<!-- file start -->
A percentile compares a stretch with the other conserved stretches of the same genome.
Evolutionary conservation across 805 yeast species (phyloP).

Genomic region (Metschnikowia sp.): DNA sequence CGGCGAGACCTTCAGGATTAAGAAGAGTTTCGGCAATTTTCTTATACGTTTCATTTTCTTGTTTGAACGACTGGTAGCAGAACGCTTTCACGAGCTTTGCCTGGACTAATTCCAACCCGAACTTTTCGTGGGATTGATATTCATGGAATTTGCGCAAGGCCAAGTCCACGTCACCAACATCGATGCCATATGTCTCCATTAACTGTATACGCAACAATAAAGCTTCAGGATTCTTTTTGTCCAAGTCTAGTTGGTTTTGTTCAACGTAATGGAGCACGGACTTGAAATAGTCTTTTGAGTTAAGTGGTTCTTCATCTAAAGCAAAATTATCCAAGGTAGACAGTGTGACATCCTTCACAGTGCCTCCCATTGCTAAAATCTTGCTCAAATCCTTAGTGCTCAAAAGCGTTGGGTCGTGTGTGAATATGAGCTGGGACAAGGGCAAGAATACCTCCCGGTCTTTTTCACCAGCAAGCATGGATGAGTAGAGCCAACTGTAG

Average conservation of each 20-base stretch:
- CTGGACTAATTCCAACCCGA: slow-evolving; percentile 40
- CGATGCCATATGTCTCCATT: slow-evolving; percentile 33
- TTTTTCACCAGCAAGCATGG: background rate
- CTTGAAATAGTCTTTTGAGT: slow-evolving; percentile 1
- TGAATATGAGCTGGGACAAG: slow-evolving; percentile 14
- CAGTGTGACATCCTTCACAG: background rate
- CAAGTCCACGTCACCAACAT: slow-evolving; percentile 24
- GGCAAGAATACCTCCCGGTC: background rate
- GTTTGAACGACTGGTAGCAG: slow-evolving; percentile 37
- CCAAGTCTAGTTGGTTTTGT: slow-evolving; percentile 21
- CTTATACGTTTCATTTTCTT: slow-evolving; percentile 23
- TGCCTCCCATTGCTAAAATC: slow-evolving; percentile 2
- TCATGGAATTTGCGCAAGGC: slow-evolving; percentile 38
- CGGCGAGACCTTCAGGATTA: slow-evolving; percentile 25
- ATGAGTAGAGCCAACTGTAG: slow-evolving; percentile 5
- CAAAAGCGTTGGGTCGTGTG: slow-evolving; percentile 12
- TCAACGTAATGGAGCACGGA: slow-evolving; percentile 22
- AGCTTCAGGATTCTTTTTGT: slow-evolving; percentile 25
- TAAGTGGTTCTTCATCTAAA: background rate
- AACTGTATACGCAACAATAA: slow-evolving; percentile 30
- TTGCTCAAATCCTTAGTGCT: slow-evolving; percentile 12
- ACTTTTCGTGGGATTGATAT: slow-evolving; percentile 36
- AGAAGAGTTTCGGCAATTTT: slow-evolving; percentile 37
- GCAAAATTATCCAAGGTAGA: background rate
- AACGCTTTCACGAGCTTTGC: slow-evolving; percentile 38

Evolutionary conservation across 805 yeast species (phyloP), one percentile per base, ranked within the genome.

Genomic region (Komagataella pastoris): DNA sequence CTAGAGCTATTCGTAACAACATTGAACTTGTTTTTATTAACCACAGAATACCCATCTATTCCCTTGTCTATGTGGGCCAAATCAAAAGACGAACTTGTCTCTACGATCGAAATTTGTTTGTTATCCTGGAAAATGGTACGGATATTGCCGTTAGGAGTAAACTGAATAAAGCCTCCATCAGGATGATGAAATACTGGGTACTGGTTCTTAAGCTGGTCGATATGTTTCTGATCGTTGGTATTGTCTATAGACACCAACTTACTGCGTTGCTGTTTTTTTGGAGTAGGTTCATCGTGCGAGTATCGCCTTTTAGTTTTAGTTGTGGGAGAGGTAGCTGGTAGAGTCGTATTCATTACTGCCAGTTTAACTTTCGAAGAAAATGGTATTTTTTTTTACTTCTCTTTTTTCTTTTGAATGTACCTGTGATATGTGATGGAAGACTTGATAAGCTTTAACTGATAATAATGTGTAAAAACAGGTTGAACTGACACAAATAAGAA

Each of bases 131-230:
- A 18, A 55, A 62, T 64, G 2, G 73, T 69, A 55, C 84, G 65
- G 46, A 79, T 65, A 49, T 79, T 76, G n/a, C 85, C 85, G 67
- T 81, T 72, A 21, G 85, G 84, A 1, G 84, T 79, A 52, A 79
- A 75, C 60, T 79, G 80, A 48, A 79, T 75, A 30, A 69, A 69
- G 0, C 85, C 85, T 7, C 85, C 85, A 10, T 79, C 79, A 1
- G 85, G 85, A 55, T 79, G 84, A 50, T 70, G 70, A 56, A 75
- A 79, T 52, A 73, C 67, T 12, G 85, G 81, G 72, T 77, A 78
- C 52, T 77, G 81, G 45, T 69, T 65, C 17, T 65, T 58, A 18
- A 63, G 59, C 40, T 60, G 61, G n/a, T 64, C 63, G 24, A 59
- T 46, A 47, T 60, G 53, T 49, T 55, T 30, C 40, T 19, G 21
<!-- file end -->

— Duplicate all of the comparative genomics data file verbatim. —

A percentile compares a stretch with the other conserved stretches of the same genome.
Evolutionary conservation across 805 yeast species (phyloP).

Genomic region (Metschnikowia sp.): DNA sequence CGGCGAGACCTTCAGGATTAAGAAGAGTTTCGGCAATTTTCTTATACGTTTCATTTTCTTGTTTGAACGACTGGTAGCAGAACGCTTTCACGAGCTTTGCCTGGACTAATTCCAACCCGAACTTTTCGTGGGATTGATATTCATGGAATTTGCGCAAGGCCAAGTCCACGTCACCAACATCGATGCCATATGTCTCCATTAACTGTATACGCAACAATAAAGCTTCAGGATTCTTTTTGTCCAAGTCTAGTTGGTTTTGTTCAACGTAATGGAGCACGGACTTGAAATAGTCTTTTGAGTTAAGTGGTTCTTCATCTAAAGCAAAATTATCCAAGGTAGACAGTGTGACATCCTTCACAGTGCCTCCCATTGCTAAAATCTTGCTCAAATCCTTAGTGCTCAAAAGCGTTGGGTCGTGTGTGAATATGAGCTGGGACAAGGGCAAGAATACCTCCCGGTCTTTTTCACCAGCAAGCATGGATGAGTAGAGCCAACTGTAG

Average conservation of each 20-base stretch:
- CTGGACTAATTCCAACCCGA: slow-evolving; percentile 40
- CGATGCCATATGTCTCCATT: slow-evolving; percentile 33
- TTTTTCACCAGCAAGCATGG: background rate
- CTTGAAATAGTCTTTTGAGT: slow-evolving; percentile 1
- TGAATATGAGCTGGGACAAG: slow-evolving; percentile 14
- CAGTGTGACATCCTTCACAG: background rate
- CAAGTCCACGTCACCAACAT: slow-evolving; percentile 24
- GGCAAGAATACCTCCCGGTC: background rate
- GTTTGAACGACTGGTAGCAG: slow-evolving; percentile 37
- CCAAGTCTAGTTGGTTTTGT: slow-evolving; percentile 21
- CTTATACGTTTCATTTTCTT: slow-evolving; percentile 23
- TGCCTCCCATTGCTAAAATC: slow-evolving; percentile 2
- TCATGGAATTTGCGCAAGGC: slow-evolving; percentile 38
- CGGCGAGACCTTCAGGATTA: slow-evolving; percentile 25
- ATGAGTAGAGCCAACTGTAG: slow-evolving; percentile 5
- CAAAAGCGTTGGGTCGTGTG: slow-evolving; percentile 12
- TCAACGTAATGGAGCACGGA: slow-evolving; percentile 22
- AGCTTCAGGATTCTTTTTGT: slow-evolving; percentile 25
- TAAGTGGTTCTTCATCTAAA: background rate
- AACTGTATACGCAACAATAA: slow-evolving; percentile 30
- TTGCTCAAATCCTTAGTGCT: slow-evolving; percentile 12
- ACTTTTCGTGGGATTGATAT: slow-evolving; percentile 36
- AGAAGAGTTTCGGCAATTTT: slow-evolving; percentile 37
- GCAAAATTATCCAAGGTAGA: background rate
- AACGCTTTCACGAGCTTTGC: slow-evolving; percentile 38

Evolutionary conservation across 805 yeast species (phyloP), one percentile per base, ranked within the genome.

Genomic region (Komagataella pastoris): DNA sequence CTAGAGCTATTCGTAACAACATTGAACTTGTTTTTATTAACCACAGAATACCCATCTATTCCCTTGTCTATGTGGGCCAAATCAAAAGACGAACTTGTCTCTACGATCGAAATTTGTTTGTTATCCTGGAAAATGGTACGGATATTGCCGTTAGGAGTAAACTGAATAAAGCCTCCATCAGGATGATGAAATACTGGGTACTGGTTCTTAAGCTGGTCGATATGTTTCTGATCGTTGGTATTGTCTATAGACACCAACTTACTGCGTTGCTGTTTTTTTGGAGTAGGTTCATCGTGCGAGTATCGCCTTTTAGTTTTAGTTGTGGGAGAGGTAGCTGGTAGAGTCGTATTCATTACTGCCAGTTTAACTTTCGAAGAAAATGGTATTTTTTTTTACTTCTCTTTTTTCTTTTGAATGTACCTGTGATATGTGATGGAAGACTTGATAAGCTTTAACTGATAATAATGTGTAAAAACAGGTTGAACTGACACAAATAAGAA

Each of bases 131-230:
- A 18, A 55, A 62, T 64, G 2, G 73, T 69, A 55, C 84, G 65
- G 46, A 79, T 65, A 49, T 79, T 76, G n/a, C 85, C 85, G 67
- T 81, T 72, A 21, G 85, G 84, A 1, G 84, T 79, A 52, A 79
- A 75, C 60, T 79, G 80, A 48, A 79, T 75, A 30, A 69, A 69
- G 0, C 85, C 85, T 7, C 85, C 85, A 10, T 79, C 79, A 1
- G 85, G 85, A 55, T 79, G 84, A 50, T 70, G 70, A 56, A 75
- A 79, T 52, A 73, C 67, T 12, G 85, G 81, G 72, T 77, A 78
- C 52, T 77, G 81, G 45, T 69, T 65, C 17, T 65, T 58, A 18
- A 63, G 59, C 40, T 60, G 61, G n/a, T 64, C 63, G 24, A 59
- T 46, A 47, T 60, G 53, T 49, T 55, T 30, C 40, T 19, G 21